12 Amazing Aloe Plants to Grow in Your Garden

Aloe plants come in a range of colors, from plain and green to vibrant reds, so if you crave variety in your garden, the aloe family offers hundreds of selections.

May 13, 2020

Photo By: Shutterstock/Thanakorn Hongphan

Photo By: Image courtesy of Proven Winners

Photo By: Image courtesy of Proven Winners

Photo By: Image courtesy of Proven Winners

Photo By: Image courtesy of Proven Winners

Photo By: Image courtesy of Proven Winners

Photo By: Image courtesy of Proven Winners

Photo By: Image courtesy of Proven Winners

Photo By: Image courtesy of Proven Winners

Photo By: Image courtesy of Proven Winners

Aloe Vera Plant

Aloe is a plant whose medicinal uses have been hailed as far back as Greek and Roman times. And aloe is enjoying renewed interest as succulents in general become more popular than ever with gardeners. Aloe vera is just one of some 400 species of aloe, which is native to northern Africa. But it is this "true aloe" plant — also commonly called miracle plant, medicine plant and burn plant — that's the best known. Not only does the clear gel inside its leaves serve a multitude of uses, but the plant itself is so easy to grow. Read on to see the variety of aloes you can grow in your garden.

Learn More : Aloe Vera Planting and Growing Tips

Aloe Flowers

As semi-tropical plants, most aloes are cold-hardy only to Zone 10, so in cooler climates they're typically grown indoors, where they seldom bloom. Aloe needs lots of bright light for best growth and flowering; if you live in a frost area, try moving the pot outdoors just for the summer to a location where it will get maximum light and minimal rainfall. Make sure that the potting soil is very well-drained.

'Sunset' Aloe

A short aloe with shiny, bronzy-red or orange leaves, 'Sunset' forms rosettes of foliage. Best coloration occurs in full sun. One- to two-foot flower spikes appear in mid to late winter.

Learn More : How to Grow and Use Aloe Vera

'Silver Ridge' Aloe

A beautifully frosted aloe with raised white edges, 'Silver Ridge' reaches eight to 14 inches at maturity. Use its height to advantage in container gardens. Plant in full sun.

Learn More : How to Cut an Aloe Plant

Aloe Polyphylla

A rare aloe with a spiral form, a mature polyphylla can have up to five rows of blue-green leaves growing in either a clockwise or counterclockwise direction. A native of the Maluti Mountains in South Africa, polyphylla aloe doesn't tolerate extreme heat. Give it full sun; in desert locations, plant in shade. Hardy to Zone 9b.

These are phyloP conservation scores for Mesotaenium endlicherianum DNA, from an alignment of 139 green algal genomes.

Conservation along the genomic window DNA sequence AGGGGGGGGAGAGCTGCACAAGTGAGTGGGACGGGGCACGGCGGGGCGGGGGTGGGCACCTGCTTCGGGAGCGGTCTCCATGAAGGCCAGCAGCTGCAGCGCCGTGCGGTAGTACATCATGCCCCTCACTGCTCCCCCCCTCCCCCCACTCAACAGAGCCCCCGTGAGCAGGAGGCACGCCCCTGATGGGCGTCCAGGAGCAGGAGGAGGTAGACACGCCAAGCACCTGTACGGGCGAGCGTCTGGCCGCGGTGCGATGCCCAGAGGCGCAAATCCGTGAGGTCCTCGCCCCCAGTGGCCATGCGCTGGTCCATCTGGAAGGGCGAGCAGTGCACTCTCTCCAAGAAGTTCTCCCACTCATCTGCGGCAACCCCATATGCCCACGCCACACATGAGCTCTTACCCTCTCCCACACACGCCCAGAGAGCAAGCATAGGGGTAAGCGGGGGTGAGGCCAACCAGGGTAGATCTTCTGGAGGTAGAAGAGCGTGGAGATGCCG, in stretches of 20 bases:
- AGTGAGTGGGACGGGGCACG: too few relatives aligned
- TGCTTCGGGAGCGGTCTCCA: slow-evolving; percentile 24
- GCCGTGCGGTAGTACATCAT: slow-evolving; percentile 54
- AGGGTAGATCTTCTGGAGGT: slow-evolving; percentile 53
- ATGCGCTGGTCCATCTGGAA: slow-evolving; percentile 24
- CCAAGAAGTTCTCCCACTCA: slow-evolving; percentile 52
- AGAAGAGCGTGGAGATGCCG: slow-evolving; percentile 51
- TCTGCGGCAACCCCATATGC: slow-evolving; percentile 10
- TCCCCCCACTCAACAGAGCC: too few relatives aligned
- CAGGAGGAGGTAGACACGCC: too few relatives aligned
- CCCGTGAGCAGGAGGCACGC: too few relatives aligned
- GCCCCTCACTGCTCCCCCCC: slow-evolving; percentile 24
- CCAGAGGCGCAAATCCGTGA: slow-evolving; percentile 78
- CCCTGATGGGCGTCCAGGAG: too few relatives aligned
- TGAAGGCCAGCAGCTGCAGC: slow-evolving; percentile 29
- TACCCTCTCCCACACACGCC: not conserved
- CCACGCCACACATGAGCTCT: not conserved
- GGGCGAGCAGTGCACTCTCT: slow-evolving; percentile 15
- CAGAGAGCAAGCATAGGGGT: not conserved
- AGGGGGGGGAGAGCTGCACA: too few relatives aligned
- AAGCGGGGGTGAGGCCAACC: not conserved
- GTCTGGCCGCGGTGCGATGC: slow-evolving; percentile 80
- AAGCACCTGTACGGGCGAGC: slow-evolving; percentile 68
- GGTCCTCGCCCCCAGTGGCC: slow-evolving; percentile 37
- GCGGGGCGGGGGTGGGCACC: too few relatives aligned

'Guido' Aloe

A stunning bi-color aloe up to 8 inches tall and 6 inches wide, this selection has heavily variegated leaves outlined in white. Plant in full to partial sun.

'Carmine' Aloe

The gorgeous, multicolored 'Carmine' makes it one of the best in show. A brilliant fringe accents the vibrant foliage. Mature size: about 10 inches tall and six inches wide in a mounding, clumping habit. Plant in sun or partial sun.

'Marco' Aloe

Dark orange, toothed margins add a hint of color to ultra-smooth leaves in this upright grower.

'Pink Blush' Aloe

This clump-forming dwarf hybrid has shiny, textured two-tone foliage with raised pink ridges. Mature height averages eight to 14 inches. Plant in full sun.

'Sal' Aloe

A distinctive selection with raised white ridges and pink-toothed margins, this low-growing aloe averages about 6 inches tall. Plant in sun or partial sun.

'Fire Ranch' Aloe

The thick leaves of 'Fire Ranch' turn bronze in full sun. A large flower spike produces an array of red, orange and yellow blooms. This aloe is hardy in Zones 8 - 10.

'Grassy Lassie' Aloe

The narrow, grass-like, dark green leaves turn a deep bronze in full sun. Long-stemmed, electric-orange flowers bloom most of the year.

Aloe Vera Gel

With its payload of vitamins, minerals and antioxidants, the sap of aloe vera is widely used in hair and skin products, but more importantly helps heal burns, cuts, insect bites and other skin irritations. Cut a lower, older leaf and squeeze the cutting to release the sap.

Learn More : How to Cut an Aloe Plant

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